Convicted of kidnapping, Alejandro Nuñez del Arco brings together more than one thousand inmates to practice Full Body aerobics in the courtyard of one of Peru’s most notorious prisons. With armed guards peering from above, Nuñez del Arco attempts to break the world record for the most people simultaneously performing the exercise, whether inside a jail or not.
John Kiriakou was jailed for 30 months for whistle-blowing against the CIA’s torture methods. He wrote this letter from jail. Please take the time to read.
The letter details his life in prison, including an incident in which prison officials attempted setup a confrontation between Kiriakou and a Muslim prisoner, telling Kiriakou he was the uncle of the Times Square bomber, when in reality the imam was in prison for refusing to testify in the Lackawanna Six case. Prison officials also lied to the Muslim prisoner, telling him that Kiriakou had called Washington after they met and had been ordered to kill him.
“They won’t try us. They won’t let us live in peace, and they won’t let us die in peace.”
A photoblog by Pulitzer prize winning journalist Charles Savage – about the library in the Guantanamo bay prison. Charles’ blog was part of his report into the hunger strike by the Gitmo prisoners – now numbering 93 inmates on strike.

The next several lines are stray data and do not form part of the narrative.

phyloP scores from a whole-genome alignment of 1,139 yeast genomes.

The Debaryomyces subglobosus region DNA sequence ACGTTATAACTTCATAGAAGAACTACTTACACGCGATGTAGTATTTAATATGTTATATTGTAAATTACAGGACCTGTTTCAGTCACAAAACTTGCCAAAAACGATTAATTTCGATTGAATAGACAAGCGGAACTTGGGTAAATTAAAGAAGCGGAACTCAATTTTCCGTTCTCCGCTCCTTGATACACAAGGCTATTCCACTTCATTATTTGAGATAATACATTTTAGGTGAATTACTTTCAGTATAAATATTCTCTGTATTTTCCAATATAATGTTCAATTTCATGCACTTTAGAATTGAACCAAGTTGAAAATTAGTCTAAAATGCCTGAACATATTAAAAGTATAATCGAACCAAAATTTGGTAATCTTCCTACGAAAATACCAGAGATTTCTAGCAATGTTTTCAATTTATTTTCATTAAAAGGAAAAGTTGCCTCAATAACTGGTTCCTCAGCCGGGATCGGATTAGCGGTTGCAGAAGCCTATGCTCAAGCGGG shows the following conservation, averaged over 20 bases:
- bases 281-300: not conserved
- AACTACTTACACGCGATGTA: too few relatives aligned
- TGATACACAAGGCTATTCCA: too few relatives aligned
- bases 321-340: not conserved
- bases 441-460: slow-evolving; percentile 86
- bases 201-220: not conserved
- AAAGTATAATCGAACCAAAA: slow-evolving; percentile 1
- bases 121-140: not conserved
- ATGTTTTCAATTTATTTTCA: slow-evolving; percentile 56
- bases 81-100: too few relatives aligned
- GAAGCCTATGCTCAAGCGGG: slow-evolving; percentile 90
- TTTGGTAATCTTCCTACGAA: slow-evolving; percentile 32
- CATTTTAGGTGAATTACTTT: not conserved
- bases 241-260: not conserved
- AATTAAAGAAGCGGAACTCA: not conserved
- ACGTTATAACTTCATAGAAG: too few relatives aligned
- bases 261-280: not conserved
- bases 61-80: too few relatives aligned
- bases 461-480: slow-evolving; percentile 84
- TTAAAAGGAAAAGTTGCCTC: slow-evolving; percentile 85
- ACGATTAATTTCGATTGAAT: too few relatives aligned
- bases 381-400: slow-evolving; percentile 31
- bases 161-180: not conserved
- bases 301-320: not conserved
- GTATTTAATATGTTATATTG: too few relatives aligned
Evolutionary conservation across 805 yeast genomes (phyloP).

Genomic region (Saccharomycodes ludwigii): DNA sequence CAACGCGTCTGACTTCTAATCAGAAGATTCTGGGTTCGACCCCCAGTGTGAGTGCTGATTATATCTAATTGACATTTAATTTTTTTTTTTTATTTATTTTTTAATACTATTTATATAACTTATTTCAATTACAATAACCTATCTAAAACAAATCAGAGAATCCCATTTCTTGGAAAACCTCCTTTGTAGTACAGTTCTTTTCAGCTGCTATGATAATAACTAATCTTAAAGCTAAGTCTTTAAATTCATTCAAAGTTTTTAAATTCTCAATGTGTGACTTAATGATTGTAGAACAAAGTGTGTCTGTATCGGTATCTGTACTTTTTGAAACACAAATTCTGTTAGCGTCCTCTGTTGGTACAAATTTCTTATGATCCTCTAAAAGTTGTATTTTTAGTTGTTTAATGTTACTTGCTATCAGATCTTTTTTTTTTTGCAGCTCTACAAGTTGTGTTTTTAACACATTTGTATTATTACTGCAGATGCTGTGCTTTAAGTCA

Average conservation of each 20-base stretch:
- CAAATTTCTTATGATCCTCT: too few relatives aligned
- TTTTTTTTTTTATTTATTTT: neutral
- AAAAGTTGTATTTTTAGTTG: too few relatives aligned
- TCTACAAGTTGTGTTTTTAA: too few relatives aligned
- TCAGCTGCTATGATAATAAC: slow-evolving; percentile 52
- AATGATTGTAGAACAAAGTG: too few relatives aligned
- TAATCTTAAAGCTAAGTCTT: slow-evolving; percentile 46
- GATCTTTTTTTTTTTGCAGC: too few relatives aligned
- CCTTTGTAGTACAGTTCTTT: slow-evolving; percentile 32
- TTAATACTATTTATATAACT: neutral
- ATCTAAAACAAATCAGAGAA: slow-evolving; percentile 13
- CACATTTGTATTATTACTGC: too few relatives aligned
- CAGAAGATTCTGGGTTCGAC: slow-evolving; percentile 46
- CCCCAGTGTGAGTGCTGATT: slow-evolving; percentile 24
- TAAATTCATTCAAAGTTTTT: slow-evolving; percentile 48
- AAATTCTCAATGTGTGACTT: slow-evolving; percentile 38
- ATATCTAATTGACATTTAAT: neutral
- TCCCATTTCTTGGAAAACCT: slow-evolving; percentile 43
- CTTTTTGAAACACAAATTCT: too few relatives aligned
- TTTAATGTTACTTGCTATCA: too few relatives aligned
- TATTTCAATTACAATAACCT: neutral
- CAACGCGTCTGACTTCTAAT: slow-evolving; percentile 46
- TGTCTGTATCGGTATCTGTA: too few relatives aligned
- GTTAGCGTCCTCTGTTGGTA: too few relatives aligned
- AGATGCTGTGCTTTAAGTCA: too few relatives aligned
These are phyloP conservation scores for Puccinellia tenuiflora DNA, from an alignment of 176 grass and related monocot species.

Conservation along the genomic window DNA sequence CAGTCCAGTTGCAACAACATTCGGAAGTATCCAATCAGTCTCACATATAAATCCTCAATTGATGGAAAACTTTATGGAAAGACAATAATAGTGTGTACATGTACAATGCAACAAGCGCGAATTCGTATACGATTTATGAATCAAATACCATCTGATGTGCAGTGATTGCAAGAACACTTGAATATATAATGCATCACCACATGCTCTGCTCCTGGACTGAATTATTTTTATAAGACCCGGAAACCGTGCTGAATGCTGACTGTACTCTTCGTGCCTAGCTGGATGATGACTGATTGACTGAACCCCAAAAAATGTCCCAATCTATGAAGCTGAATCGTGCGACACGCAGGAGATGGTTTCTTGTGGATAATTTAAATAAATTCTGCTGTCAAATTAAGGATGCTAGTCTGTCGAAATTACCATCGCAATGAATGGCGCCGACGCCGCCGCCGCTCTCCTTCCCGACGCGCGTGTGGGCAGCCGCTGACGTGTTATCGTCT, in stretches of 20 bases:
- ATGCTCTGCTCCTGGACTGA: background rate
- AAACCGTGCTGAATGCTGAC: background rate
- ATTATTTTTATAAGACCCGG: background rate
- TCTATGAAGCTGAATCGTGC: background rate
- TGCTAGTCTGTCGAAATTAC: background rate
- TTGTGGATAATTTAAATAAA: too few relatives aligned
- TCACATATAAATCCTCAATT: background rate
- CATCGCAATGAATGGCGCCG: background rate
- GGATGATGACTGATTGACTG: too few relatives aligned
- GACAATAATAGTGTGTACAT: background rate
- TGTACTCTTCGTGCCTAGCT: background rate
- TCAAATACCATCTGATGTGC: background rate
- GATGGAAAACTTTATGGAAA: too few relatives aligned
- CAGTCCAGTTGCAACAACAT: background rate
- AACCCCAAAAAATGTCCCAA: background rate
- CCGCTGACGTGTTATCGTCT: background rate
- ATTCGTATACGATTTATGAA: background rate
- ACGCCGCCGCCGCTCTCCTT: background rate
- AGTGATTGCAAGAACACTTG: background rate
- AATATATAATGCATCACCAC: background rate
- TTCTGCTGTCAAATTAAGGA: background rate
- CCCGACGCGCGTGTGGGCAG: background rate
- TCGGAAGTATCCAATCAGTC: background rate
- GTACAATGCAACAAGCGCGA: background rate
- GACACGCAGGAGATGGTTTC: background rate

..both military officials and lawyers for the detainees agree about the underlying cause of the turmoil: a growing sense among many prisoners, some of whom have been held without trial for more than 11 years, that they will never go home.
Guantanamo’s hunger strike story is not in the media. As Amy Davidson points out in the New Yorker, the US Administration seems intent on hiding the fact that 1 in 5 of the 166 inmates of the illegal prison are on a hunger strike. More than half of the inmates have been cleared for release (there is no evidence to legally hold them in prison), yet are being held without reason.
The numbers strike one as all wrong—not incorrect, that is, but proof that something has gone very wrong at Guantánamo. The right numbers—the ones one would expect from a prison run by a country of laws—are a hundred and sixty-six facing trials, and zero held for no good reason. ……….. Taking a dozen prisoners a day to a room where they are force-fed with tubes stuck into their noses should not be part of the normal routine at Guantánamo, or at any American prison.